Is There A Perfect Shotgun Gauge For Upland Birds And Waterfowl?
When it comes to bird hunting, people are always looking for perfection: The perfect hunting dog, the perfect place to go, the perfect boots.
They're always looking for the perfect shotgun, too. Does it exist? Depending on what you hunt, yes...and no.
The greatest gauge
Here's how to start an argument with a bunch of serious hunters: Say "A twelve gauge is the best gauge. Everything else is a waste of money and lead." Regardless of what these people hunt, they'll have a favorite gauge. Chances are, it will not be the twelve gauge.
A hundred years ago, that wouldn't have been the case. Twenty eights and .410s were rare then. Sixteens were around, but not popular. And 20 gauges were novelties or thought of as shotguns for kids and small adults. From the plains of America's west to the duck blinds on the Eastern Shore, 12 gauge shotguns were what most hunters carried into the field.
There was a good reason for this: Twelve-gauge shotguns were, and are, versatile. By switching from heavy to light loads, you can use a 12 to hunt ducks in the AM and quail after lunch. But this versatility has a price: Weight. Most twelve gauge shotguns used by our forefathers, from Browning A-5s to Parker side-by-sides, weighed 7 1/2lbs or more.
This is a reason 20 gauges caught on in ‘40s and ‘50s. They were lighter and easier to carry. And as shell designs improved, twenties grew more effective at taking game and breaking clays, too. Of course, twelves never went away. For target shooters and waterfowl hunters, they were still the gauge of choice. And for upland hunters, a certain type of 12 gauge remained popular.
The best of both worlds
Bird hunting in Great Britain used to be reserved for the wealthy, especially in the 19th and early 20th century. These shooters could afford to buy different shotguns for different types of game: Say a matched pair of Purdeys for grouse and pheasant and a single Holland & Holland for ducks and geese.
Brits have always preferred 12 gauges, and over time the ones they used for grouse and pheasants evolved into expensive side-by-side and over-under "game guns" firing up to 1 ? ounces of shot and weighing 6 ½ to 6 ¾ lbs. If the perfect, all-around shotgun existed, these double twelves were them.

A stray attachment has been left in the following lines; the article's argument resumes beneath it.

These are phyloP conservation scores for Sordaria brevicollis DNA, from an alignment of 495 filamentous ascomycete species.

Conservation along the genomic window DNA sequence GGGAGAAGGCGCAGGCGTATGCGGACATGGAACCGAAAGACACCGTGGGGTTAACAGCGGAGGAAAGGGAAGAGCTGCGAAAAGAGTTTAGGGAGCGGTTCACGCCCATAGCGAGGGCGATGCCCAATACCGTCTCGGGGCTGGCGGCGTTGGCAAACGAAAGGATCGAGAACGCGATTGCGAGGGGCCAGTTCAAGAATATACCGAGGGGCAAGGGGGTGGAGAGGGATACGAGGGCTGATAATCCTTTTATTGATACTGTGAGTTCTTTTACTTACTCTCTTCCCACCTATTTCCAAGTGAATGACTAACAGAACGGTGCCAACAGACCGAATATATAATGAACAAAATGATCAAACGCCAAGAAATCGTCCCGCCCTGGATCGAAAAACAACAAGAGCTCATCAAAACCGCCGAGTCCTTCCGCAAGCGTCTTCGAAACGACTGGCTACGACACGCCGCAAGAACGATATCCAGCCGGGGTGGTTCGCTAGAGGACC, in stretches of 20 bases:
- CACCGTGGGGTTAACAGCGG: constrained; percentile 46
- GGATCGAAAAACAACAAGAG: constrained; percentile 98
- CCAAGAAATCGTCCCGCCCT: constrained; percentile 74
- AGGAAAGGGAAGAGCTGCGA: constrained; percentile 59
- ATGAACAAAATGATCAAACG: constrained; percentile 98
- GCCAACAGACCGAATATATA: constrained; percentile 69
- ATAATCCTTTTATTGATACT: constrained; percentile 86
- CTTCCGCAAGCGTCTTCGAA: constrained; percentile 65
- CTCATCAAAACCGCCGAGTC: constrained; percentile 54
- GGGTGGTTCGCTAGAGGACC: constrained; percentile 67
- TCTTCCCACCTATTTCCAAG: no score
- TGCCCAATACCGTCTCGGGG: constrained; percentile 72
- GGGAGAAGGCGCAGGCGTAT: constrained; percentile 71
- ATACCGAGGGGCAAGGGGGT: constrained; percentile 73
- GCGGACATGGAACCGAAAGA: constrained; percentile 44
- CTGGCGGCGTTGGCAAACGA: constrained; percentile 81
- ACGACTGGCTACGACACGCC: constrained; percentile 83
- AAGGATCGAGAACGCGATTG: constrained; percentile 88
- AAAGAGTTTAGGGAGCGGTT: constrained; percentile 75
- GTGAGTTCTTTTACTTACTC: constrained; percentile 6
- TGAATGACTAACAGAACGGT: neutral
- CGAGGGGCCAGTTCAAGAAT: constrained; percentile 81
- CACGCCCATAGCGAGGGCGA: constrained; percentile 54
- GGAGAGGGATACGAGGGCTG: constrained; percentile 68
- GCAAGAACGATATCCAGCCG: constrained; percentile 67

Well-off Americans who could afford these British game guns found them light enough to carry all day and versatile enough to hunt everything from woodcock to pheasants. These twelves could even be used to jump shoot smaller waterfowl or hunt ducks over decoys.
Game guns for today
Today, many different types of British-style, double barrel 12-gauge game guns are available. If you're looking for one gun to handle almost all your shooting, they're a great choice.
Vintage models: British and European makers started building hammerless 12-gauge game guns in the 1880s, and in the decades after they turned out thousands of them. Many are still around. With a little Googling, you can find plenty of them. But before you buy one, here are some things to consider:
New models: If vintage isn't your thing, British makers like Westley Richards, James Purdey & Sons and Holland & Holland can build you a new 12-gauge game gun. Unfortunately, these doubles are expensive ($75,000+). At a lower price range, Spanish makers offers options (all side by sides). But brand new, these guns still cost $7,500 or more.
For most of us, the best way to get a new, 12-gauge game gun is to go with a lightweight over-under by Browning or an Italian maker. Basic models can be bought for under $2000, and they offer three benefits:
Finally, if double barrels aren't your thing, lightweight 12 gauge pumps and semi-automatic shotguns are also great, all-around options. Even though they're missing a barrel, they still offer the versatility of the classic game gun.
What about 20 gauges
Now that we've raved about twelves, let's talk about America's other favorite gauge: The twenty. If you're looking for one shotgun to do it all, can a twenty-gauge do it? That depends on what "all" means to you.
Due to factors like their lightweight, twenty gauges are best suited for loads filled with up to ? ounces of lead. For grouse, chukars, quail, doves, woodcock and pen-raised pheasants, that's plenty. It's also fine for clay-pigeon shooting. But when it comes to tougher upland birds like wild pheasants and large waterfowl, you'll need to shoot more lead—especially later in the season.
While you can shoot 2 ¾", 1 ounce loads through modern twenties and many will take 3", 1 1/4" "magnums", these shells generate more recoil (a lot more with the magnums). This makes shooting them uncomfortable. One way around this is to shoot a 20-gauge semi auto. Because of the way it's designed, it will soak up some of this extra recoil.
Of course, another way around the limitations of the twenty is to go with the more versatile (and more perfect?) twelve gauge. While they have their minuses (a bit more weight), they'll comfortably shoot loads up to 1 ? ounces. That extra lead is what you need to bring down bigger, tougher birds, making it a big plus.
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